Explanations about death to children need to be carefully thought out. Children often have a hard time understanding or processing the concept of death, and parents don’t always know how much information they should share with their living children. To help make this process smoother for you when you already have so much on your mind, we’ve provided the following tips on explaining death to children, as well as some common reactions and behaviors you can expect to receive from them.
Tips on Explaining Death to Children
Use Simple, Direct Language
Terms like “died” and “dead”, while hard to say, will be less confusing to a child than terms like “passed away,” “lost,” “taken,” or “went to sleep.”
Provide a Straightforward Description of Death
Something like “her heart stopped beating, so she died” or “his body stopped working, so he died” will help your child understand what death means. Death should be explained in simple, honest terms, otherwise your child will be left to imagine what happened. These thoughts can often be scarier that the truth.
Carefully Consider How Much Information to Share
Depending on how your child died, it could be frightening for surviving children to hear those details. Telling a young child that their sibling died in his/her sleep could make them scared to sleep or using phrases like “very sick” could make them worry they will die the next time they are sick.
Share Information as They Are Comfortable
Follow your child’s lead; let your child ask you questions when they are comfortable and share information in small doses. They may not be ready to hear everything at once. Depending on the age of your child they may have a basic understanding of death and may ask harder questions. Older children may ask a lot of “why” questions and want more detailed answers.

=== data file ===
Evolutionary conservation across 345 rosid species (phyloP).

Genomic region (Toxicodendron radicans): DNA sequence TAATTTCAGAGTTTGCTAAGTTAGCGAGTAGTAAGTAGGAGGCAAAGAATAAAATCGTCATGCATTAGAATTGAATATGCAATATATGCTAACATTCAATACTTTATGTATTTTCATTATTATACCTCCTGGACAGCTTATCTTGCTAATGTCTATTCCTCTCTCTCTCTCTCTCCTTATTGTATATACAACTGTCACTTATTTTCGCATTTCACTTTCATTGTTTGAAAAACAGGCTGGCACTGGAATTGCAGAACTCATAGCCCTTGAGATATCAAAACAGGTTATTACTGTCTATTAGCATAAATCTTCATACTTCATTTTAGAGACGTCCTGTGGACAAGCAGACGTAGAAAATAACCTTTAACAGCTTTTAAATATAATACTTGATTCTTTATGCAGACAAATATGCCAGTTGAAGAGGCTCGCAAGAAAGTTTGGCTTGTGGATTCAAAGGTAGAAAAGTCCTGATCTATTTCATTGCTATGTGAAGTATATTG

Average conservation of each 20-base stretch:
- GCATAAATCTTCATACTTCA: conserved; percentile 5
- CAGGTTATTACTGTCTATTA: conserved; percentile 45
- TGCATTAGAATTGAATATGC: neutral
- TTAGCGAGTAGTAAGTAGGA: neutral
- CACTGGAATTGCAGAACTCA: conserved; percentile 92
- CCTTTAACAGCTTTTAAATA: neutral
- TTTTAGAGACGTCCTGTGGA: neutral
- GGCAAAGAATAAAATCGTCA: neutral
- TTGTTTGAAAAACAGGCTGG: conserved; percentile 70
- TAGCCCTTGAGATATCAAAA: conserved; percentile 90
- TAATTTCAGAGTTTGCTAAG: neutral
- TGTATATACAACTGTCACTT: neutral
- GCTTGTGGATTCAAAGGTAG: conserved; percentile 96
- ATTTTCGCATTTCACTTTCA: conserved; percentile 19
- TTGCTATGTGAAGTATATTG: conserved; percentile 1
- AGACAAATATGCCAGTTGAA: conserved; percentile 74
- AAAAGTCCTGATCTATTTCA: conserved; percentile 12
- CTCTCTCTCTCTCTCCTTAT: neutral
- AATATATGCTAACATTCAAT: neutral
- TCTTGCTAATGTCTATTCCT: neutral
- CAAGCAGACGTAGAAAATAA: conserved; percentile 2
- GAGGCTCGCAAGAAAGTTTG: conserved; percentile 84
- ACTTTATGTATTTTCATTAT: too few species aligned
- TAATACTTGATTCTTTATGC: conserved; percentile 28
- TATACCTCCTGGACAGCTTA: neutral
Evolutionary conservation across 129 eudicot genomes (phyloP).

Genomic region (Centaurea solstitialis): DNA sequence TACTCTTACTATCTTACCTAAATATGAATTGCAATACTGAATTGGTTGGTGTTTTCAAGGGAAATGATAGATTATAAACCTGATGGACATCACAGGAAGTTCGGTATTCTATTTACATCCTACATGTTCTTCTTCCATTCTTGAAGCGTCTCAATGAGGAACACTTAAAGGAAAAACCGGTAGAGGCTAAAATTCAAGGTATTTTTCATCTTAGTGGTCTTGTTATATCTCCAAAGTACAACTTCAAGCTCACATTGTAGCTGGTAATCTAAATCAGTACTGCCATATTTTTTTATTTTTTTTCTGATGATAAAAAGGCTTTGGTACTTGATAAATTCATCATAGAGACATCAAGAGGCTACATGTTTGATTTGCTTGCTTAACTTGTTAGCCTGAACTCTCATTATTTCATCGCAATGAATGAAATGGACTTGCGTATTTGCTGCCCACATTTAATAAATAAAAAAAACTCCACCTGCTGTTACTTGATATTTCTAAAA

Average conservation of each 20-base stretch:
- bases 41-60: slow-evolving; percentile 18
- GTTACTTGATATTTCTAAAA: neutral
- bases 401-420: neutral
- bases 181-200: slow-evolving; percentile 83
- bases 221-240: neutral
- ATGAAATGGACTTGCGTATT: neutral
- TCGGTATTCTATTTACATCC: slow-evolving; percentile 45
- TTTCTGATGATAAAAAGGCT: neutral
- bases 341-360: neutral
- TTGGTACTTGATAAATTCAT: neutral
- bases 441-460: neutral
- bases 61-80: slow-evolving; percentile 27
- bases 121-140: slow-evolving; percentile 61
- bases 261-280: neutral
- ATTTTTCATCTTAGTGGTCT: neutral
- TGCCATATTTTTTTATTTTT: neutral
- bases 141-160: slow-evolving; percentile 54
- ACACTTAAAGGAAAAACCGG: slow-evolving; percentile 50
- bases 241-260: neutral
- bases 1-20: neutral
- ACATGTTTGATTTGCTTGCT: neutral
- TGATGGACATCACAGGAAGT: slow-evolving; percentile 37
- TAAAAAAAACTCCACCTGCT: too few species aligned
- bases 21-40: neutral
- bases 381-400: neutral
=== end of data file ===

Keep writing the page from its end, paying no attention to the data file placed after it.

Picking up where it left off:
Be Prepared for Your Child to Quickly Move to Another Topic
Kids may quickly change the topic or run off to do something else after you tell them about their sibling’s death. Just like with other things in everyday life, a child may not be able to focus on a serious topic for long. That’s okay- don’t push them to have long conversations about it, especially initially.
Be Emotional Around Your Child
It is okay for your kids to see you grieving. This helps them understand what grief is and that their own emotions about their sibling are normal.
Saying “I don’t know” is Okay
Don’t feel like you have to create an answer for all of their questions. I don’t know is an okay response.
You May Have to Repeat Yourself
Some kids won’t initially understand that death is final or forever, and you may have to tell them over and over again what happened and what it means.
Death is an abstract concept for children and it may take time for them to fully understand what has happened.
Reinforce that Your Surviving Child Did Nothing to Cause the Death
Young children may think that because they were mean to their sibling or wished they would leave, that those thoughts and actions caused the death. Even if they don’t articulate these thoughts in this way, reinforcing that the death was no one’s fault will help ease these thoughts.
Experiencing the Death as They Grow Older
As your child gets older, their maturity and understanding of concepts surrounding death are likely to change. This may mean that new questions or forms of grief may come up. When this happens, help your child process the loss again in an age appropriate way.
Common Reactions and Behaviors
While each child will respond to death and work through their grief differently, these are all very common behaviors or reactions that you might see from surviving children:
- Sadness or Depression
- Behavior problems, such as irritability, acting younger than their age, or seeking attention
- Anger or Blame
- Trouble Sleeping/Nightmares
- New fears
- Physical responses such as headaches or stomachaches
- Separation Anxiety
For more information on how children respond to death based on age and what to expect, please see Share’s resource on Children’s Grief, which can be found at http://nationalshare.org/wp-content/uploads/2014/11/2014-Children-SAMPLE.pdf